Strategy Practice: BHH and Quadrants

We are entering our fourth week of school on Monday and we have spent the last few working on different strategies as we prepare to introduce the bulk of Notice and Note. Having a great time discussing things and at times the reminder to write it down to save a record of our awesome gets forgotten in the discussion but that is kind of the point isn’t it? We want to get students thinking and talking and that has to start somewhere.

So with yesterday being orange shirt day, a day to recognize the students who had to suffer through Residential school, we looked at the story I Am Not a Number and I introduced quadrants of thought as a strategy to help with our reflection of the text.

The story chronicles a girls time from being ripped from her family and then coming home to them after a year at the residential school. For a picture book, it does touch on some of the more disturbing events that occurred in the time of residential schools.

We have been practising BHH as a tool for reflection and so this was not new. I added Quadrants of Thought as we look at how the author promotes visualization, uses powerful language, combines the 5 senses and draws on emotion. Students listened and reflected as I read and then took time afterwards to quietly write. Then we discussed as a class and it was really excellent to see and hear their thinking. I feel very strongly giving students multiple access points to try and understand this difficult topic as well and to really understand their own reaction to it really helps to increase the critical thinking and the empathy that is required when looking at this time in history. Here are a few examples.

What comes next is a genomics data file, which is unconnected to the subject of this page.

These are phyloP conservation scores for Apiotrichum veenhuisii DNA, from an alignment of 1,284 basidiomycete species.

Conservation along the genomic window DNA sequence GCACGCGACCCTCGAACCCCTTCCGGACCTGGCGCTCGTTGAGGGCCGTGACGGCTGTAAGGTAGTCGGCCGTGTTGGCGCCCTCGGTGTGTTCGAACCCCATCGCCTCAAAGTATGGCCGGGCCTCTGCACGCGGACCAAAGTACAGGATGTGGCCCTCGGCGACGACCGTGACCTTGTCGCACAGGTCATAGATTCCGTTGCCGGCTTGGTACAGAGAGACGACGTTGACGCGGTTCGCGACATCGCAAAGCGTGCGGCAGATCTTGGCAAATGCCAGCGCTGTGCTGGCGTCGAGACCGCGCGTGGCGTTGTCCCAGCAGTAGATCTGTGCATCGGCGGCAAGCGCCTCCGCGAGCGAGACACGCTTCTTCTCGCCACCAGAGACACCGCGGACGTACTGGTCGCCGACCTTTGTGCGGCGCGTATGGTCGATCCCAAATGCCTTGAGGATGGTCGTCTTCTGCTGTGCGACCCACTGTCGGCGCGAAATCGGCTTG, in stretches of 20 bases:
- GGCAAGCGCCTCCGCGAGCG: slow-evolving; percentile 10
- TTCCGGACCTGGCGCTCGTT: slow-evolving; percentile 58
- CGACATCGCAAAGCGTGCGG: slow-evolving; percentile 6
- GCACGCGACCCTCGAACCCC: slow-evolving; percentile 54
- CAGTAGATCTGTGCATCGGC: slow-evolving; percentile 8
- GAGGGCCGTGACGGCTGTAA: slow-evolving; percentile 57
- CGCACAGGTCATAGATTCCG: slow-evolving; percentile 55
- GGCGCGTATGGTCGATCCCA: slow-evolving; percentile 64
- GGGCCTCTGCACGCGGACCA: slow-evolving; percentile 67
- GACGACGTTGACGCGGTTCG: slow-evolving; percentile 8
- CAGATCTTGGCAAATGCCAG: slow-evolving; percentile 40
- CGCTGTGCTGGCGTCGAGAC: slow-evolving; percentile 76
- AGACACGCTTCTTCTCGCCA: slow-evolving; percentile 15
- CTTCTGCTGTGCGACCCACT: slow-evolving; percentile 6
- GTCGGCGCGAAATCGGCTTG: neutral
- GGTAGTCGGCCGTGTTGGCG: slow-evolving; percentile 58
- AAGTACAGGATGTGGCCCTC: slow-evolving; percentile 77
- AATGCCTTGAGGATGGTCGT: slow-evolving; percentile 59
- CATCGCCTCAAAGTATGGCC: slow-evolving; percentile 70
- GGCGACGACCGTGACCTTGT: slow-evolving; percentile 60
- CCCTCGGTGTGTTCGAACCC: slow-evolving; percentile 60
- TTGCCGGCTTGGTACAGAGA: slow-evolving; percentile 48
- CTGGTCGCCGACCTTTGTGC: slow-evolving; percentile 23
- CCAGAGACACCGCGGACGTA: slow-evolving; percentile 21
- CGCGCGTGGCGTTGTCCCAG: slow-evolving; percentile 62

2 Comments

  1. So great to see the variety of responses with this work. It’s not about cookie cutter responses that are rigidly framed. Nor are they all the same. And it’s not about THIS one right answer either. Celebrating thinking and talk! Bravo!

    Like

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